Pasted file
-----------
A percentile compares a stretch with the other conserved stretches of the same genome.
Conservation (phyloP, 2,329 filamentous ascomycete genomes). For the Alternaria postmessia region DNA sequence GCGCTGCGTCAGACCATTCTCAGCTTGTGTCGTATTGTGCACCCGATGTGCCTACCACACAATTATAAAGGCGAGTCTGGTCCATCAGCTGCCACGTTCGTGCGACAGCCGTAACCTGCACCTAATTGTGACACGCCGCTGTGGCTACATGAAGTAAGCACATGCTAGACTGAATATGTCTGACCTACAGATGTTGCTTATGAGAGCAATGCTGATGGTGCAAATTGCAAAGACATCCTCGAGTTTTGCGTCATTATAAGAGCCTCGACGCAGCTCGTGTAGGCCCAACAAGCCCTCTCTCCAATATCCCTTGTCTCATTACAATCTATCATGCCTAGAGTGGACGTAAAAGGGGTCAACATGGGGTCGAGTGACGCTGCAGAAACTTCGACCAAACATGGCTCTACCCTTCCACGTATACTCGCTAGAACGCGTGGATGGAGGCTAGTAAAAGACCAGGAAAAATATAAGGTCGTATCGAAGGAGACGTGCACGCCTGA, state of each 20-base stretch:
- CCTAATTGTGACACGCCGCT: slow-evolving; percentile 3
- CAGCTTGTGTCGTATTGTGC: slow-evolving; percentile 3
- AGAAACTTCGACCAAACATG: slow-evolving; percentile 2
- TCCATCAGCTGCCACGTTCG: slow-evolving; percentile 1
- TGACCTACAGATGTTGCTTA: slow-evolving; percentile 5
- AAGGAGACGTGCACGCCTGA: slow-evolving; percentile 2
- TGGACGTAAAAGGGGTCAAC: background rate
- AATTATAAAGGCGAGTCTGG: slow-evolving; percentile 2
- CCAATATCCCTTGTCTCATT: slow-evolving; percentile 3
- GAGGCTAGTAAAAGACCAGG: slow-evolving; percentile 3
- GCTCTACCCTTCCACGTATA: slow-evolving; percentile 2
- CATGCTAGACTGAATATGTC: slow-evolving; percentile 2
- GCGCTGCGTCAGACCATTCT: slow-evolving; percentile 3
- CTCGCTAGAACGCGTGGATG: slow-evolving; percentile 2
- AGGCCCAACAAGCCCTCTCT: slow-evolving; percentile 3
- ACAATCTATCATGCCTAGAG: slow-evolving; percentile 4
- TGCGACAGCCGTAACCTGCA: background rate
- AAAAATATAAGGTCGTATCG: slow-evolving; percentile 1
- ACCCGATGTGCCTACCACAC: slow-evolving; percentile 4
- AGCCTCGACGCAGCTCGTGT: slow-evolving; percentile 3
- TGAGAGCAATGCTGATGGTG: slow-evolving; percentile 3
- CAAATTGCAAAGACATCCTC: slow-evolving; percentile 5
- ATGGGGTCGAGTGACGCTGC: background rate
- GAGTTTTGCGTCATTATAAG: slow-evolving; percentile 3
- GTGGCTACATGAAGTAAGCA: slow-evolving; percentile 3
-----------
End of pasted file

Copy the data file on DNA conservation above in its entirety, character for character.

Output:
A percentile compares a stretch with the other conserved stretches of the same genome.
Conservation (phyloP, 2,329 filamentous ascomycete genomes). For the Alternaria postmessia region DNA sequence GCGCTGCGTCAGACCATTCTCAGCTTGTGTCGTATTGTGCACCCGATGTGCCTACCACACAATTATAAAGGCGAGTCTGGTCCATCAGCTGCCACGTTCGTGCGACAGCCGTAACCTGCACCTAATTGTGACACGCCGCTGTGGCTACATGAAGTAAGCACATGCTAGACTGAATATGTCTGACCTACAGATGTTGCTTATGAGAGCAATGCTGATGGTGCAAATTGCAAAGACATCCTCGAGTTTTGCGTCATTATAAGAGCCTCGACGCAGCTCGTGTAGGCCCAACAAGCCCTCTCTCCAATATCCCTTGTCTCATTACAATCTATCATGCCTAGAGTGGACGTAAAAGGGGTCAACATGGGGTCGAGTGACGCTGCAGAAACTTCGACCAAACATGGCTCTACCCTTCCACGTATACTCGCTAGAACGCGTGGATGGAGGCTAGTAAAAGACCAGGAAAAATATAAGGTCGTATCGAAGGAGACGTGCACGCCTGA, state of each 20-base stretch:
- CCTAATTGTGACACGCCGCT: slow-evolving; percentile 3
- CAGCTTGTGTCGTATTGTGC: slow-evolving; percentile 3
- AGAAACTTCGACCAAACATG: slow-evolving; percentile 2
- TCCATCAGCTGCCACGTTCG: slow-evolving; percentile 1
- TGACCTACAGATGTTGCTTA: slow-evolving; percentile 5
- AAGGAGACGTGCACGCCTGA: slow-evolving; percentile 2
- TGGACGTAAAAGGGGTCAAC: background rate
- AATTATAAAGGCGAGTCTGG: slow-evolving; percentile 2
- CCAATATCCCTTGTCTCATT: slow-evolving; percentile 3
- GAGGCTAGTAAAAGACCAGG: slow-evolving; percentile 3
- GCTCTACCCTTCCACGTATA: slow-evolving; percentile 2
- CATGCTAGACTGAATATGTC: slow-evolving; percentile 2
- GCGCTGCGTCAGACCATTCT: slow-evolving; percentile 3
- CTCGCTAGAACGCGTGGATG: slow-evolving; percentile 2
- AGGCCCAACAAGCCCTCTCT: slow-evolving; percentile 3
- ACAATCTATCATGCCTAGAG: slow-evolving; percentile 4
- TGCGACAGCCGTAACCTGCA: background rate
- AAAAATATAAGGTCGTATCG: slow-evolving; percentile 1
- ACCCGATGTGCCTACCACAC: slow-evolving; percentile 4
- AGCCTCGACGCAGCTCGTGT: slow-evolving; percentile 3
- TGAGAGCAATGCTGATGGTG: slow-evolving; percentile 3
- CAAATTGCAAAGACATCCTC: slow-evolving; percentile 5
- ATGGGGTCGAGTGACGCTGC: background rate
- GAGTTTTGCGTCATTATAAG: slow-evolving; percentile 3
- GTGGCTACATGAAGTAAGCA: slow-evolving; percentile 3